wherein the inner space (26) of each modular compartment unit (12, 12i, ii, iii) is, when the device is worn by the user, in fluidic connection with the ocular fluid of the user via the open end (16) and a corresponding fluid inlet (36) of the modular compartment unit (12, 12i, ii, wherein the hydrophilic material contained in the hollow space (44) within the fluid channel (16) and/or the hydrophilic material contained in the inner space (26) of each modular compartment unit (12, 12i, ii, iii) is configured to absorb the ocular fluid and increase in volume in proportion to the amount of ocular fluid absorbed.

2. Device according to claim 1, when the device comprises the one or more modular compartment units, wherein the fluid inlet (36) is closable by the hydrophilic material contained in the corresponding inner space having absorbed a predetermined amount of ocular fluid.

3. Device according to claim 2, when the device comprises the one or more modular compartment units, wherein the fluid inlet (36) is formed on a deformable side (38) of the modular compartment unit (12, 12i, ii, iii), the deformable side (38) being inwardly curved before the hydrophilic material contained in the corresponding inner space has absorbed the ocular fluid.

4. Device according to claim 3, when the device comprises the one or more modular compartment units, wherein the deformable side (38) of the modular compartment unit (12, 12i, ii, iii) is planar or curved outwardly after the hydrophilic material contained in the corresponding inner space (26) has absorbed the predetermined amount of ocular fluid.

5. Device according to any of claims 1 to 4, when the device comprises the one or more modular compartment units, wherein the modular compartment units (12, 12i, ii, iii) are serially arranged, so that different modular compartment units (12, 12i, ii, iii) are configured to collect ocular fluid during different time intervals.

6. Device according to any of claims 1 to 5, when the device comprises the one or more modular compartment units, further comprising one or more additional modular compartment units detachably connected to the fluid channel (14a, b) in a hollow space (44) within the fluid channel (14a, b).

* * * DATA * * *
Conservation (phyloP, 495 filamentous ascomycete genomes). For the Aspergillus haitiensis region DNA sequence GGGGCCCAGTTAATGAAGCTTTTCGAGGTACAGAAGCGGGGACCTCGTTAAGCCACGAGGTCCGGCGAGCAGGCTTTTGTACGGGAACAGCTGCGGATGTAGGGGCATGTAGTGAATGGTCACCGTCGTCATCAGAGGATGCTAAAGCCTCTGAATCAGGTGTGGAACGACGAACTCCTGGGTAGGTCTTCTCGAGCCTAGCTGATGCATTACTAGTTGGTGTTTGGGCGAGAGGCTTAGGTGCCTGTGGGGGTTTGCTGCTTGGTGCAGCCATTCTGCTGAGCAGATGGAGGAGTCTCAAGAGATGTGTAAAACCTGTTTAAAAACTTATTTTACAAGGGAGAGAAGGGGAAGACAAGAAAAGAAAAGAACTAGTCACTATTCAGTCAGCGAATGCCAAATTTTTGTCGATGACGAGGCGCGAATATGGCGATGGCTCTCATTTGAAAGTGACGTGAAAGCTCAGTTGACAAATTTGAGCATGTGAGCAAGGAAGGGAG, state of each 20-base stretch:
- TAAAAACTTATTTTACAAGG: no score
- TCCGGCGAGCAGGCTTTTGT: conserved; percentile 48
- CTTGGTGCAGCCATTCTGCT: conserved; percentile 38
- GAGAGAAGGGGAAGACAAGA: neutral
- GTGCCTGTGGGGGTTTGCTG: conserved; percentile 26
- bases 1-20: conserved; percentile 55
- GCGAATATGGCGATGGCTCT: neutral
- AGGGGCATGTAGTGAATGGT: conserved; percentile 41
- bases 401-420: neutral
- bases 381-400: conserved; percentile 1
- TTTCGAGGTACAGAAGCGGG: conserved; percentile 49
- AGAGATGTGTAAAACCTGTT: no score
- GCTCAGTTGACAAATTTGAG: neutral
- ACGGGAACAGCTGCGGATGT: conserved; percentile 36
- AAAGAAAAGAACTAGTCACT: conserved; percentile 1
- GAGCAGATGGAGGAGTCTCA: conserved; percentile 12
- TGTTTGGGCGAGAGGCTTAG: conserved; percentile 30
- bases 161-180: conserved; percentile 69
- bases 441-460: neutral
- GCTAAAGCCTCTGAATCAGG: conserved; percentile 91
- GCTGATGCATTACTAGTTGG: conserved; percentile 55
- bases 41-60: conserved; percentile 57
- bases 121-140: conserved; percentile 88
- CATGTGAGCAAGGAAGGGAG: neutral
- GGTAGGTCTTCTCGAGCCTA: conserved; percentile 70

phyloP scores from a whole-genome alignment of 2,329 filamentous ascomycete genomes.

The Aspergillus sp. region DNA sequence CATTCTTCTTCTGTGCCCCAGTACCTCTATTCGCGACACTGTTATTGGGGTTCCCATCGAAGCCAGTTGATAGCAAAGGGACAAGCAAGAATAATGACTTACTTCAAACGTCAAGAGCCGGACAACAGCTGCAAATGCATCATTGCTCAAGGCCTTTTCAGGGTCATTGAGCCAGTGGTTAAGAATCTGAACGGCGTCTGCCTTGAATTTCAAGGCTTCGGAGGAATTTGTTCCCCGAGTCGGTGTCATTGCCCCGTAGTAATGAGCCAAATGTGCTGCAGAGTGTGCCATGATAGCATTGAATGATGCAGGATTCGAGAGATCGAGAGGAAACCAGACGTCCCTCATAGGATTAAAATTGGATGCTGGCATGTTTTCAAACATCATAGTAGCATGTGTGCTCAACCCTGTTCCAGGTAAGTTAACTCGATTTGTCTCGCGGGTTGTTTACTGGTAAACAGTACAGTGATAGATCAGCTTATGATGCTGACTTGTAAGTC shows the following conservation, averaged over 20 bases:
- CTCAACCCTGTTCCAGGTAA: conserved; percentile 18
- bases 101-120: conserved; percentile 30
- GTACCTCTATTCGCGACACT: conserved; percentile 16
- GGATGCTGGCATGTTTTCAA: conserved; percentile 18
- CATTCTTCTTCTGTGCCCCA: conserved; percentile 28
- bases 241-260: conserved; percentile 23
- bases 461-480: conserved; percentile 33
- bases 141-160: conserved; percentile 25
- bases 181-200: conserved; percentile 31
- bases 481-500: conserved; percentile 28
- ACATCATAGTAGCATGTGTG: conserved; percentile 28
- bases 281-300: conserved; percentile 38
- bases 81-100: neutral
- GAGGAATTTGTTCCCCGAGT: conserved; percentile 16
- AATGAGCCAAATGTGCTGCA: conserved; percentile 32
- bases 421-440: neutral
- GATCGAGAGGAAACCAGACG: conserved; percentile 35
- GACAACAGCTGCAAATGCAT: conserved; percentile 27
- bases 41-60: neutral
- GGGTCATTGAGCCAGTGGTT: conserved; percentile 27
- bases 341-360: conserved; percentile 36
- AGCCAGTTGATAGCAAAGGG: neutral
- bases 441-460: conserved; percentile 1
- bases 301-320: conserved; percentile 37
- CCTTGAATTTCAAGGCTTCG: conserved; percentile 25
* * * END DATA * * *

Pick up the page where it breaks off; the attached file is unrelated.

7. Device according to any of claims 1 to 6, wherein the cross-section of the fluid channel extends circumferentially around the annular axis over an angle that is smaller than 360°.

8. Device according to any of claims 1 to 7, wherein the fluid channel (14a, b) comprises a hydrophobic material. 9. Device according to any of claims 1 to 8, wherein the fluid channel (14a, b) extends in the annular geometry between the open end (16) and a closed end (18).

10. Device according to any of claims 1 to 9, when the device comprises the porous layer arranged on the external surface of the fluid channel, wherein the porous layer (15) is configured to regulate diffusion of ocular fluid, wherein the fluid diffusion is stopped when equilibrium is reached between the outer and the inner side of the porous layer (15).

11. Device according to any of claims 1 to 10, when the device comprises the porous layer arranged on the external surface of the fluid channel, wherein the porous layer (15) is a membrane layer.

12. Device according to any of claims 1 to 11 , when the device comprises the one or more modular compartment units, wherein the one or more modular compartment units (12, 12i, ii, iii) comprise a hydrophobic material.

13. Device according to any of claims 1 to 12, wherein the hydrophilic material contained in the hollow space (44) within the fluid channel (16) and/or the hydrophilic material contained in the inner space (26) of each modular compartment unit (12, 12i, ii, iii) comprises a hydrogel.

14. A method for collecting ocular fluid of a user, wherein the method comprises using the wearable device according to any of claims 1 to 13, and comprises the step of:

using the fluid channel (14a, b) to enable flow of ocular fluid within the fluid channel (14a, b) when the wearable device is worn by the user, the fluid channel (14a, b) having an at least partially tubular cross-section and extending along an annular axis (40) from an open end (16) in an annular geometry around a revolution axis perpendicular to the annular axis, the fluid channel (14a, b) comprising an outer edge (22) and an inner edge (24) spaced from the outer edge (22) along a first radial direction perpendicular to the revolution axis, the open end (16) of the fluid channel (14a, b) being configured to receive ocular fluid, wherein the wearable device further includes: